When Executive directors and CEOs of nonprofit organizations share their greatest challenges with me, the list of common frustrations can include- fundraising, board development, and effectively managing personnel. When I start to focus on how to overcome their biggest obstacles, these senior managers begin to realize that one of the biggest hurdles they face was not even on the list, yet it is integral part of all the challenges facing them. The need for data. The need for data leads directly into the “evaluation trap”. The good news is there is a solution to this trap, most of nonprofit leadership is simply not aware of it.
And it wont' blow your budget...When I am speaking to nonprofit professionals, the conversation usually turns to the mission of their organization and the impact it has on the community. The big question is not how can an organization measure their impact and communicate it to private foundations, government ag encies and the community, but on how can they afford not to? An independent evaluation has benefits that cannot be ignored, it can prove the program is meeting its mission, demonstrate that the benefits of the nonprofit are being effectively received, and quantify the impact of resources.
One of the first subjects I cover with nonprofit leaders when we are talking about business models, strategy, fundraising, or a myriad of other topics, is the difference between customers and consumers. I can’t understate how crucial understanding this difference is to nonprofit leaders. I am not one who touts the "supremacy" of the for-profit world over the nonprofit one, but I do see ways that one sector can contribute to another and this is one where nonprofit executive directors and CEOs can benefit. Having clarity on the difference between customers and consumers will enable you to understand the motivations and needs of some of your most important partners, thereby allowing you to more effectively serve them.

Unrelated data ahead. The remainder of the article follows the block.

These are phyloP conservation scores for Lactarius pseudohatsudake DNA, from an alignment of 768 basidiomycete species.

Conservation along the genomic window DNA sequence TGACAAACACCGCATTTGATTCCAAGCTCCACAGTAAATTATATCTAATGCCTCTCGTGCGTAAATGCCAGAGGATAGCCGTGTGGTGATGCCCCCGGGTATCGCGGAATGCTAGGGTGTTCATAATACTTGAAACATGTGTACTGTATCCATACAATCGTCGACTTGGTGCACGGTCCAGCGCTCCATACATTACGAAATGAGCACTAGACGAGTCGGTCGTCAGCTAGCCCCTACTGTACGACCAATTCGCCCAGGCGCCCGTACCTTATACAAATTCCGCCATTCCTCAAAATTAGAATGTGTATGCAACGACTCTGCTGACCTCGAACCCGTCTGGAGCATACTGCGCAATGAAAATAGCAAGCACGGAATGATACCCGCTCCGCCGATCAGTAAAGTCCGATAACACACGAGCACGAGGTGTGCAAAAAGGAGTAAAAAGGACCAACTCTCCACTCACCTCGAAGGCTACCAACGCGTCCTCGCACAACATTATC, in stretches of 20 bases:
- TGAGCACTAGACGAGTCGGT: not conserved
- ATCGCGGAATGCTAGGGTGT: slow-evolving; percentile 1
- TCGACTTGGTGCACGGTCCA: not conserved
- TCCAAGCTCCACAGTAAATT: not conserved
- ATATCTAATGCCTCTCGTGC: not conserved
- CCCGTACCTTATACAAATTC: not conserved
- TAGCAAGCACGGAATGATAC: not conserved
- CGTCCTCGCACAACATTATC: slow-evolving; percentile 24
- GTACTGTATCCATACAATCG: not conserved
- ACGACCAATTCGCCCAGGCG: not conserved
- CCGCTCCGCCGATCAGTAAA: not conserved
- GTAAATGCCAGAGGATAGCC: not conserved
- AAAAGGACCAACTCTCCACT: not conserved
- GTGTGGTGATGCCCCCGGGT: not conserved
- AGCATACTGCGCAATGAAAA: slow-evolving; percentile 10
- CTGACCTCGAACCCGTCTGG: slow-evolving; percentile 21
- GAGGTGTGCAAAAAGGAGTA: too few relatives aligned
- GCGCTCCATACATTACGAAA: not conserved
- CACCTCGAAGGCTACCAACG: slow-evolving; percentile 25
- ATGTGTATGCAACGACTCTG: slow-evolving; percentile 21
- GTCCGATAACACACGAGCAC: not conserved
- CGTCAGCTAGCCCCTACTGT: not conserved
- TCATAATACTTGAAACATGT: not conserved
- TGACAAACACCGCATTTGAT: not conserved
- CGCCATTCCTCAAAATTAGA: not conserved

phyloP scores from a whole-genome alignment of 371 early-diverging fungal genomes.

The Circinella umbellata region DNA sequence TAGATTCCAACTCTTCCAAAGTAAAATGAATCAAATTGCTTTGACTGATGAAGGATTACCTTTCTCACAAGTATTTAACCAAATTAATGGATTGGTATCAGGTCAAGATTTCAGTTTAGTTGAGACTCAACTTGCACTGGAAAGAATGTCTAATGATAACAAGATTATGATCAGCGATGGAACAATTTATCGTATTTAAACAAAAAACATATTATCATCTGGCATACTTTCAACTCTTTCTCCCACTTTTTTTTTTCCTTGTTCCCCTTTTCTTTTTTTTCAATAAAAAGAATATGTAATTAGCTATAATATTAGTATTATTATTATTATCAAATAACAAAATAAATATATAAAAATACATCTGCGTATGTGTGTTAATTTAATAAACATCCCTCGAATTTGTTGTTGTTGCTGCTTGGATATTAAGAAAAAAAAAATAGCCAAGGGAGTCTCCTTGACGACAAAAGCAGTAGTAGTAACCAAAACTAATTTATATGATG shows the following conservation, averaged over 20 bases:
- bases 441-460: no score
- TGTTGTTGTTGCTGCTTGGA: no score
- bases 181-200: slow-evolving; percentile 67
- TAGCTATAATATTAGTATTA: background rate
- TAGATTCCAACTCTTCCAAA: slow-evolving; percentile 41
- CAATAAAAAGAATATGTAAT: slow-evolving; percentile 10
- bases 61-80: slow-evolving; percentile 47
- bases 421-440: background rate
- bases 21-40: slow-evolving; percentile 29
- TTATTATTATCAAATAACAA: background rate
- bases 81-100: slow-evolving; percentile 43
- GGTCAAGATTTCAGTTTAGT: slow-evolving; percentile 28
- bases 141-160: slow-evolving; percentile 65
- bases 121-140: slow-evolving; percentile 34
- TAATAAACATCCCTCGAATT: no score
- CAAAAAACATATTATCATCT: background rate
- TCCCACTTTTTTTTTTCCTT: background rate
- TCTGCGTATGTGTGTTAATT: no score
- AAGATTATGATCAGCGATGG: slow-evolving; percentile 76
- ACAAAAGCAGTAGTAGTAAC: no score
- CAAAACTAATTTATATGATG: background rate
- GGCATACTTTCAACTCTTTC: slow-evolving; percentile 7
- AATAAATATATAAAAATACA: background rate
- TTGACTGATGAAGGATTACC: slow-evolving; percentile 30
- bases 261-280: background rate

Fundraising is a perennial challenge for nonprofit executive directors and CEOs. The typical cycle is: you have a number of projects, you’re very busy, and so fundraising slacks off. Then you wake up at 3:00 a.m. one morning realizing all of the projects you have are sun-setting, so you panic and begin to search for new funders anywhere you can find them- no matter how long the shot. Everything else, including current projects, staff issues, and operations, is set aside to get new funding in the door. Before you know it, you’re back to having so many projects at once that you let your pipeline of funding languish again. As a result, you’re feeling like a hamster on a wheel. Yet there’s an even darker scenario as your projects sunset—you cannot find replacements, and you soon find yourself without revenue and you have to close your doors.
There’s a pervasive myth in the nonprofit world that I like to call the “uber” board. Nonprofit leaders have all heard of it—this incredible body of selfless individuals constantly doing it all - fundraising, advising, leading, volunteering, and supporting. You’re often told in person and via field literature that this is the board you must have, anything less, and your board isn’t fully functional, it is perhaps even dysfunctional, and it reflects on you as a nonprofit leader.